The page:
Pauline Kael's back in the New Yorker
The New Yorker has a long piece on Pauline Kael, who, as it happens, was no fan of Joan Didion:
She hated what she viewed as Didion’s fashionable despair. She used the adaptation of “Play It as It Lays” (1972) as an occasion to sneer, in print, at the novel’s style. (“I read it between bouts of disbelieving giggles.”) The following year, Didion’s husband, John Gregory Dunne, published an essay pointing out that Kael’s ignorance of the moviemaking process meant she sometimes praised or chastised directors for choices they didn’t make.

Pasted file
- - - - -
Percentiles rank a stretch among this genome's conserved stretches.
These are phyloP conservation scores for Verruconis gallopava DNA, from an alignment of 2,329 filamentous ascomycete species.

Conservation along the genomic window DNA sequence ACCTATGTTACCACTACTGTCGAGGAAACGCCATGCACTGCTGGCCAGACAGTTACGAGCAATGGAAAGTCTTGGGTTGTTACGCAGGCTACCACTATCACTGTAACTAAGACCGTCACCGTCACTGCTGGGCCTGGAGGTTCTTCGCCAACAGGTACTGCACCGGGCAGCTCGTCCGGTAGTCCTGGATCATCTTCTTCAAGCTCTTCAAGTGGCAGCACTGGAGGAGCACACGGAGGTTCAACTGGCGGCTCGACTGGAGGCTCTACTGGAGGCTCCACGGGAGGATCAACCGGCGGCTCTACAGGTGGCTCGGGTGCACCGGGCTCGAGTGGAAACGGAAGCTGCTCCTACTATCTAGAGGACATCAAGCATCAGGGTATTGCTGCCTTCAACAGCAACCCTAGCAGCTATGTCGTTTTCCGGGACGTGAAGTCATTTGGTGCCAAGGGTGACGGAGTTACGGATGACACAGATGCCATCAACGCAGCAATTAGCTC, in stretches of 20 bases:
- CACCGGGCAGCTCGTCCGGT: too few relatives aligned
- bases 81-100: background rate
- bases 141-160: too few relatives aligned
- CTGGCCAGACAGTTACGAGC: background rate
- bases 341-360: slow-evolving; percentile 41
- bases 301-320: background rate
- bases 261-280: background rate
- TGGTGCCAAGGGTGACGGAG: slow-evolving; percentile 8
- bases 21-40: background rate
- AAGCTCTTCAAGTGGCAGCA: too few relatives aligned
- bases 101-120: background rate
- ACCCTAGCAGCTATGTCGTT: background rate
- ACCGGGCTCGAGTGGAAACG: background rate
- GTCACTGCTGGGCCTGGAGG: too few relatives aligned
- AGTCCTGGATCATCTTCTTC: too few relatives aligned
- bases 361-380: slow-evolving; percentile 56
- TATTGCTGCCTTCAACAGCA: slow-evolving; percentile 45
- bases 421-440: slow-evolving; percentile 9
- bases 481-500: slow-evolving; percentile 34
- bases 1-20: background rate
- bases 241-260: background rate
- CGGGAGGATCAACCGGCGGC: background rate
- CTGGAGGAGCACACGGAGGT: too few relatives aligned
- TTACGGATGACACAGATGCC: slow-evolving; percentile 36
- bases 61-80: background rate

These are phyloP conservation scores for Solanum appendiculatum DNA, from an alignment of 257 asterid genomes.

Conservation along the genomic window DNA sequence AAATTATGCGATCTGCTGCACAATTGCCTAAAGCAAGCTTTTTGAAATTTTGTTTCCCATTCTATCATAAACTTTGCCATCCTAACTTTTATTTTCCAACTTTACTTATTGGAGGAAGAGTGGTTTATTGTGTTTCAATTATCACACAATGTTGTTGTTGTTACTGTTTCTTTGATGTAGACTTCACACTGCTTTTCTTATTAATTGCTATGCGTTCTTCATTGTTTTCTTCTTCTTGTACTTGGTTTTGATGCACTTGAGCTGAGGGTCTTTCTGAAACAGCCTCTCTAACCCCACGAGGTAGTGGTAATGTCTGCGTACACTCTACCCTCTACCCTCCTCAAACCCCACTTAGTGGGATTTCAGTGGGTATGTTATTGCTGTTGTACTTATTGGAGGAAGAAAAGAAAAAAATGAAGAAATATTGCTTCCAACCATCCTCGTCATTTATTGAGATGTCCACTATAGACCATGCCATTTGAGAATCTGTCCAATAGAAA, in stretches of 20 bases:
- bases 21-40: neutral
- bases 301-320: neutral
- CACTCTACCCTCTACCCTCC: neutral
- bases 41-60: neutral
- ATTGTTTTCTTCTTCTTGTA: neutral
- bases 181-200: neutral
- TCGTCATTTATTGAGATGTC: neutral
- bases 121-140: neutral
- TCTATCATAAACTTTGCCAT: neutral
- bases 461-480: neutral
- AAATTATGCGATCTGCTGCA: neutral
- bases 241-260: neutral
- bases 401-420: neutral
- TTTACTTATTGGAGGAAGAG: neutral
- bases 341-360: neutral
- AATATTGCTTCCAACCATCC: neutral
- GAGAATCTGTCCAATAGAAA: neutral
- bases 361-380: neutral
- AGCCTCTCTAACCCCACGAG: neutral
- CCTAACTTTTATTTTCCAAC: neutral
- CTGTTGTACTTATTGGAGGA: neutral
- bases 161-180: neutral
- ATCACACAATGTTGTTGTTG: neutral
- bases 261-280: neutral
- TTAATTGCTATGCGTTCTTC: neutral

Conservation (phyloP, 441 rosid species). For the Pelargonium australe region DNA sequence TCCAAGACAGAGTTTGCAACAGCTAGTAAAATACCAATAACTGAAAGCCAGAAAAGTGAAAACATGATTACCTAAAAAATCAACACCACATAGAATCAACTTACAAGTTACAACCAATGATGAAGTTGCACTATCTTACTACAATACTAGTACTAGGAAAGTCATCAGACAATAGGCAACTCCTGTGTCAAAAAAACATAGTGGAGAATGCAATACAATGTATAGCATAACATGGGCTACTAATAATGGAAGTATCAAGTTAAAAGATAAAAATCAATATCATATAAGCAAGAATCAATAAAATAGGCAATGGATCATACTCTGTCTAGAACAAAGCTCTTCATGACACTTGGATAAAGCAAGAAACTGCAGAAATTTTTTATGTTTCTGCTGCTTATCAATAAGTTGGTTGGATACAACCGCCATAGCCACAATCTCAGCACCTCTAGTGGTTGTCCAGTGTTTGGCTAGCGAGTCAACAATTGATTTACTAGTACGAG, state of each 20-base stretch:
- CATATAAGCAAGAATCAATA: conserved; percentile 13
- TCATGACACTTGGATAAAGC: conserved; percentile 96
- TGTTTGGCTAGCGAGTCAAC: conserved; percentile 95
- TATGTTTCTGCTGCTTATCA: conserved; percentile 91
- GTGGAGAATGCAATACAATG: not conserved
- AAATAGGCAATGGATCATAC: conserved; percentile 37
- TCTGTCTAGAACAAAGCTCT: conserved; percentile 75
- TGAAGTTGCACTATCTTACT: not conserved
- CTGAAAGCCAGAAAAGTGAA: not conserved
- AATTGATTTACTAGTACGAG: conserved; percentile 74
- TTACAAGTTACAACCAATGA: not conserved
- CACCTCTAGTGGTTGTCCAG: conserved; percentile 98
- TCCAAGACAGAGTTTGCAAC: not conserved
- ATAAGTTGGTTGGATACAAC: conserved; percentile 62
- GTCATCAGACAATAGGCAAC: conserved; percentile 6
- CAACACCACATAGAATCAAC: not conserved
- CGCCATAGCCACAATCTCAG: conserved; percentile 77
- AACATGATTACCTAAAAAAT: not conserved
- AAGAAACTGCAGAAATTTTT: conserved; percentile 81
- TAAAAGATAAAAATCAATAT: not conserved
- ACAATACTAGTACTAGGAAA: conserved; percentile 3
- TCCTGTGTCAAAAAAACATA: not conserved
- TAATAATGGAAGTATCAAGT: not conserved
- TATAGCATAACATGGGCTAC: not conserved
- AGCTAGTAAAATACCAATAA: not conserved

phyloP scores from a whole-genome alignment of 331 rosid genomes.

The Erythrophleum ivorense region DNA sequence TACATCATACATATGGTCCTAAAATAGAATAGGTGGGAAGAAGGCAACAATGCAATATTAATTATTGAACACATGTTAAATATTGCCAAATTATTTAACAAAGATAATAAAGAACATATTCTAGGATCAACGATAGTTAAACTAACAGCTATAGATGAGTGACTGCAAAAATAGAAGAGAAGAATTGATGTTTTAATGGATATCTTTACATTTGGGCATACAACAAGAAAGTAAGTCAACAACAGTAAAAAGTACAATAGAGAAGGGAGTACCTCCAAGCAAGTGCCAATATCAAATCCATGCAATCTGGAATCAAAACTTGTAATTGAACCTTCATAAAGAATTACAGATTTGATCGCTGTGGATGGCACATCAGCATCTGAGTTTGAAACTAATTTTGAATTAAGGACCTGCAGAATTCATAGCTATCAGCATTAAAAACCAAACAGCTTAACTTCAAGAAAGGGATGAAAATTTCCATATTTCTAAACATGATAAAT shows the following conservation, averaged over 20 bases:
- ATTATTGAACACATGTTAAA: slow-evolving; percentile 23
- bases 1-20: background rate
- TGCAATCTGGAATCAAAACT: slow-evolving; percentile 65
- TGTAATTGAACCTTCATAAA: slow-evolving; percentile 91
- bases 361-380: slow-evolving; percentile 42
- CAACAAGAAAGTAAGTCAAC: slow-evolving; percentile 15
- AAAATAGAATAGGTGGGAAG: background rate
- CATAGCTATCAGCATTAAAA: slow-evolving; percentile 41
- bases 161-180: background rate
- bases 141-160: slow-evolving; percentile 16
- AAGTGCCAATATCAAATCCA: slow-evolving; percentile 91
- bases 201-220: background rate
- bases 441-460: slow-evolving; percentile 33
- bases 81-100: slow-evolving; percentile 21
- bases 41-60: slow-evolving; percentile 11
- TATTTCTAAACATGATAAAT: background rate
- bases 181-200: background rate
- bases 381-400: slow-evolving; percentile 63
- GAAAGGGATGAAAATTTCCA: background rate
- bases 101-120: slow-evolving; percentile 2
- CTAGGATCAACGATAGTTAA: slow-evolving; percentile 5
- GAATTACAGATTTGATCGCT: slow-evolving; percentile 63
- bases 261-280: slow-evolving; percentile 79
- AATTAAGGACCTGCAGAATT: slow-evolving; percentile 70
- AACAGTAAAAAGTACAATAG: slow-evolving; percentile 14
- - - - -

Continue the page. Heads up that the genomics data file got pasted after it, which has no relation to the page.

Dunne, it turns out, wasn't the only Hollywood insider who chided Kael for being insufficiently savvy about what actually happens on a movie set. After Kael, in a takedown of Butch Cassidy and the Sundance Kid, complained that each line of dialogue in the film “comes out of nowhere, coyly, in a murmur, in the dead sound of the studio,” the picture’s director, George Roy Hill, who had, in fact, shot it outdoors, shot off a letter to her:
“Listen, you miserable bitch,” he began, “you’ve got every right in the world to air your likes and dislikes, but you got no goddam right at all to fake, at my expense, a phony technical knowledge you simply don’t have.”